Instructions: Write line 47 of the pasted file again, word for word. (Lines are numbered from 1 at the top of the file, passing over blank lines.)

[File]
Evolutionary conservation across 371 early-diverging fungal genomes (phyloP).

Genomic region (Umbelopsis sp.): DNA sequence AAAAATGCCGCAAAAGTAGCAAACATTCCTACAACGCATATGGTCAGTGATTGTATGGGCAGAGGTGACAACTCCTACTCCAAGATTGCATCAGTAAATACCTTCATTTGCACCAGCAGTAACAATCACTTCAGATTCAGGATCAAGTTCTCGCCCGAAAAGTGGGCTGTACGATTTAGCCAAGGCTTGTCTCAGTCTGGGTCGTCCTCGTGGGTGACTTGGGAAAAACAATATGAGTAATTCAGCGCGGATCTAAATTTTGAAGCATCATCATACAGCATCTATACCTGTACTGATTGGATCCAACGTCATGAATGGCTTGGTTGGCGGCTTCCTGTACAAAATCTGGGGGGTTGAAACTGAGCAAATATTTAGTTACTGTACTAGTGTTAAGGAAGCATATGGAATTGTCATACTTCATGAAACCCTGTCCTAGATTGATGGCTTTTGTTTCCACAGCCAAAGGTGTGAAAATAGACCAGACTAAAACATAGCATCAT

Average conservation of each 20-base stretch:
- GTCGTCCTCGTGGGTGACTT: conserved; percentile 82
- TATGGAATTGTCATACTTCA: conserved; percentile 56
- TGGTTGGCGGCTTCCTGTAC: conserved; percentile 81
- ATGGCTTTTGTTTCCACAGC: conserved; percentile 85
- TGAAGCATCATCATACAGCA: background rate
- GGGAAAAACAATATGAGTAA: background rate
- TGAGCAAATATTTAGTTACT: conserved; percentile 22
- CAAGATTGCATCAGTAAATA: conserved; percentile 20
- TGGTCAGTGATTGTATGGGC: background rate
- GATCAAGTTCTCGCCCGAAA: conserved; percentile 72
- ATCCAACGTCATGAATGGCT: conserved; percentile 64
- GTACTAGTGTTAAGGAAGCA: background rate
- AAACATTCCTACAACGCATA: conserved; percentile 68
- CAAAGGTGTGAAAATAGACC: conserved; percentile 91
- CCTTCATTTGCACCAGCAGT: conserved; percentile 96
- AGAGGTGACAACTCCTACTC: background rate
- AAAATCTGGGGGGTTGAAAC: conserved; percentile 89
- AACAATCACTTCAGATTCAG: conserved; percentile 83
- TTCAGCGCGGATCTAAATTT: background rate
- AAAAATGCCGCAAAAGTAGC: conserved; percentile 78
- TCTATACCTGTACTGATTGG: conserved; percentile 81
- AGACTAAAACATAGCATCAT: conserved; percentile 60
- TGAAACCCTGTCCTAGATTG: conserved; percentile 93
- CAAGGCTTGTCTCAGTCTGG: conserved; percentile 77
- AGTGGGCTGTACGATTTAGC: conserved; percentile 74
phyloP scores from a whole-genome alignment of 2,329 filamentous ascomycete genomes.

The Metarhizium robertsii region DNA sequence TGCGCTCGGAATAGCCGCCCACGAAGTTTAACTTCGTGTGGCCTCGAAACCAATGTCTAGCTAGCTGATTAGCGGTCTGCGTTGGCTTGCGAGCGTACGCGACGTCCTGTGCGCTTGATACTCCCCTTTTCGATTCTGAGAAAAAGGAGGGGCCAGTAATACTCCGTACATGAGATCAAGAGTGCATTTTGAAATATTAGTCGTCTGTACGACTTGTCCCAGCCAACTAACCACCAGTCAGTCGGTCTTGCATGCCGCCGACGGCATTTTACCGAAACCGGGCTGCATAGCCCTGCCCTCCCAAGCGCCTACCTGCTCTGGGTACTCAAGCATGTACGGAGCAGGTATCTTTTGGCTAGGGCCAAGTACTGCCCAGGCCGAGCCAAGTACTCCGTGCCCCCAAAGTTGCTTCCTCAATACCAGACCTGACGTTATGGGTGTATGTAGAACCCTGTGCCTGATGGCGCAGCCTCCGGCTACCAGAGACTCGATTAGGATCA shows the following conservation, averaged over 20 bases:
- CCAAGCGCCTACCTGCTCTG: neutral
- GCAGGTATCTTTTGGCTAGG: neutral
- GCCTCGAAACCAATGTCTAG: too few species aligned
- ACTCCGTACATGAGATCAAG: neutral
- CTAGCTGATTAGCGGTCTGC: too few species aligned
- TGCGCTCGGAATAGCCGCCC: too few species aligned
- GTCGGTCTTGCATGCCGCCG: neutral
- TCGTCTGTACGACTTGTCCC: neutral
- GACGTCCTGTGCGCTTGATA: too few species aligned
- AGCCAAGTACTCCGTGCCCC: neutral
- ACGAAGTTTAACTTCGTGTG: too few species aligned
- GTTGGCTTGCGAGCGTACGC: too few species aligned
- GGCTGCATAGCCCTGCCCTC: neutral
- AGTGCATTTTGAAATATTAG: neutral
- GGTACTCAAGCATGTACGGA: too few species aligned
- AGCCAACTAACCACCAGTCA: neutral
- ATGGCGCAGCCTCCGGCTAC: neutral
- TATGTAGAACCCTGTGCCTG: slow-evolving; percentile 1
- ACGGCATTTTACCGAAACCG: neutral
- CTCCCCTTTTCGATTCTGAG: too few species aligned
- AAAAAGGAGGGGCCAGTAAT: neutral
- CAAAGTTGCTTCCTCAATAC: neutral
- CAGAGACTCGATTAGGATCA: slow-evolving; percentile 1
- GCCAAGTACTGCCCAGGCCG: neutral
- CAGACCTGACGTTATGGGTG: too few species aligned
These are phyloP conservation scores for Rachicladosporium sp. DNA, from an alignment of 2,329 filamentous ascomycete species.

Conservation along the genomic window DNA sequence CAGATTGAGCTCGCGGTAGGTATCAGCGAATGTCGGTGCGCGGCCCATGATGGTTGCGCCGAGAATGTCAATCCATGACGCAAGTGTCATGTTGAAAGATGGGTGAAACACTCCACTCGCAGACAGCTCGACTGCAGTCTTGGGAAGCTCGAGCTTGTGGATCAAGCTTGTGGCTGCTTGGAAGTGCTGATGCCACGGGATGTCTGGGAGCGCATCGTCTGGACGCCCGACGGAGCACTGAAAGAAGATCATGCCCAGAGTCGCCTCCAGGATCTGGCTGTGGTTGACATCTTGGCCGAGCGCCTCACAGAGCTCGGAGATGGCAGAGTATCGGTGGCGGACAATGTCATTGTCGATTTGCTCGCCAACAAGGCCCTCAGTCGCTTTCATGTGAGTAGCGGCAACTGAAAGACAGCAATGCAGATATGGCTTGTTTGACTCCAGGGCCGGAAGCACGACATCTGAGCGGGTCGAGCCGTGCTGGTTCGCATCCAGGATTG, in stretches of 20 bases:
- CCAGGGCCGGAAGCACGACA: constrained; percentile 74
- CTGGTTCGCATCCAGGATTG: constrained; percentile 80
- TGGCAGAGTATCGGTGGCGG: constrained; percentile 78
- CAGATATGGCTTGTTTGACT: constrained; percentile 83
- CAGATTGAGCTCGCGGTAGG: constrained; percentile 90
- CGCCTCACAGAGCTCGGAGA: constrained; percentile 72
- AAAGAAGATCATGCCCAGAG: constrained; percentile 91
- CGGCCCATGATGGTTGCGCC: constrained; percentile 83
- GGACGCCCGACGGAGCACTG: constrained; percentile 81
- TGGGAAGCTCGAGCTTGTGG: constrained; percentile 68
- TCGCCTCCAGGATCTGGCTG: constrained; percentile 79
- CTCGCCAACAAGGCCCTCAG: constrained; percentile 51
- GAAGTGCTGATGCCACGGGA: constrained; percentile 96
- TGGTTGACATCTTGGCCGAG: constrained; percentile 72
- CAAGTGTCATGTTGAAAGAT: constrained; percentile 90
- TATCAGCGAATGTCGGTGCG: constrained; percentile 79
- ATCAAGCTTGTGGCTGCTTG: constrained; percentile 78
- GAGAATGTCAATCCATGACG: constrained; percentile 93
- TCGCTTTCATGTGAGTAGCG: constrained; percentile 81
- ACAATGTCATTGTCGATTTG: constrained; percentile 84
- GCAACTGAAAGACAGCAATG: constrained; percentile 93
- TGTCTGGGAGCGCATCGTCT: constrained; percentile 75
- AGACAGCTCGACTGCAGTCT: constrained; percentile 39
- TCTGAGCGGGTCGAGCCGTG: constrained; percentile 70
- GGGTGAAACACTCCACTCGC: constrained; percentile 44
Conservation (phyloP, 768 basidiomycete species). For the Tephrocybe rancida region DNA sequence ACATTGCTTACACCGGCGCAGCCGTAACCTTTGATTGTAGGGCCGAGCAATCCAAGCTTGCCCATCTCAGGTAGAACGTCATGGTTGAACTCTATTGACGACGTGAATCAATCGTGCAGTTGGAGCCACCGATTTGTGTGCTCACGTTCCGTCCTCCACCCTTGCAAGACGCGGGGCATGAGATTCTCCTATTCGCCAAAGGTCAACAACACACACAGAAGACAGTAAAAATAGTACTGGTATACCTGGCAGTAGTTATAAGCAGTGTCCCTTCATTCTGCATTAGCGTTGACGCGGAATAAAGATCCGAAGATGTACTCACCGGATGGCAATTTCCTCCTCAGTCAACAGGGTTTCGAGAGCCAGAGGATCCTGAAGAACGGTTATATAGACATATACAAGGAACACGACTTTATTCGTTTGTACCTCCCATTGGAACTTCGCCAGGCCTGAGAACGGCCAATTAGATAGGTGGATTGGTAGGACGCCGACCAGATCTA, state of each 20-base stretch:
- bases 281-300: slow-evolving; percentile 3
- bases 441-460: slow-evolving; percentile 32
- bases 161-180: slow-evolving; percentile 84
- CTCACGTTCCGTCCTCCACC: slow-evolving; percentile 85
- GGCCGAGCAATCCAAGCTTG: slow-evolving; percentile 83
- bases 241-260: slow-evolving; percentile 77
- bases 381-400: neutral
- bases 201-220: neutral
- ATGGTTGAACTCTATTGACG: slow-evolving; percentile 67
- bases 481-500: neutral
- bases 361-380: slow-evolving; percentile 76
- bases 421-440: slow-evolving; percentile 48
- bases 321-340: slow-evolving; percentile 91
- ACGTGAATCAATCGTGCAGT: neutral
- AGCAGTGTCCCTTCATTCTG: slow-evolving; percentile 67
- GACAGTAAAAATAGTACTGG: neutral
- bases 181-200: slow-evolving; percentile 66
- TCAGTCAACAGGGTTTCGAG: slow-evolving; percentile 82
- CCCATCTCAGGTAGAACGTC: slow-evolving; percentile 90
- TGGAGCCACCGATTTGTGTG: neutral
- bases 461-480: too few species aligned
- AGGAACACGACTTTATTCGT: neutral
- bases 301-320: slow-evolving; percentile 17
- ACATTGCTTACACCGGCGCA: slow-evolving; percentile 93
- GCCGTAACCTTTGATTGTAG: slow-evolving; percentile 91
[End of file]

- ATGGCGCAGCCTCCGGCTAC: neutral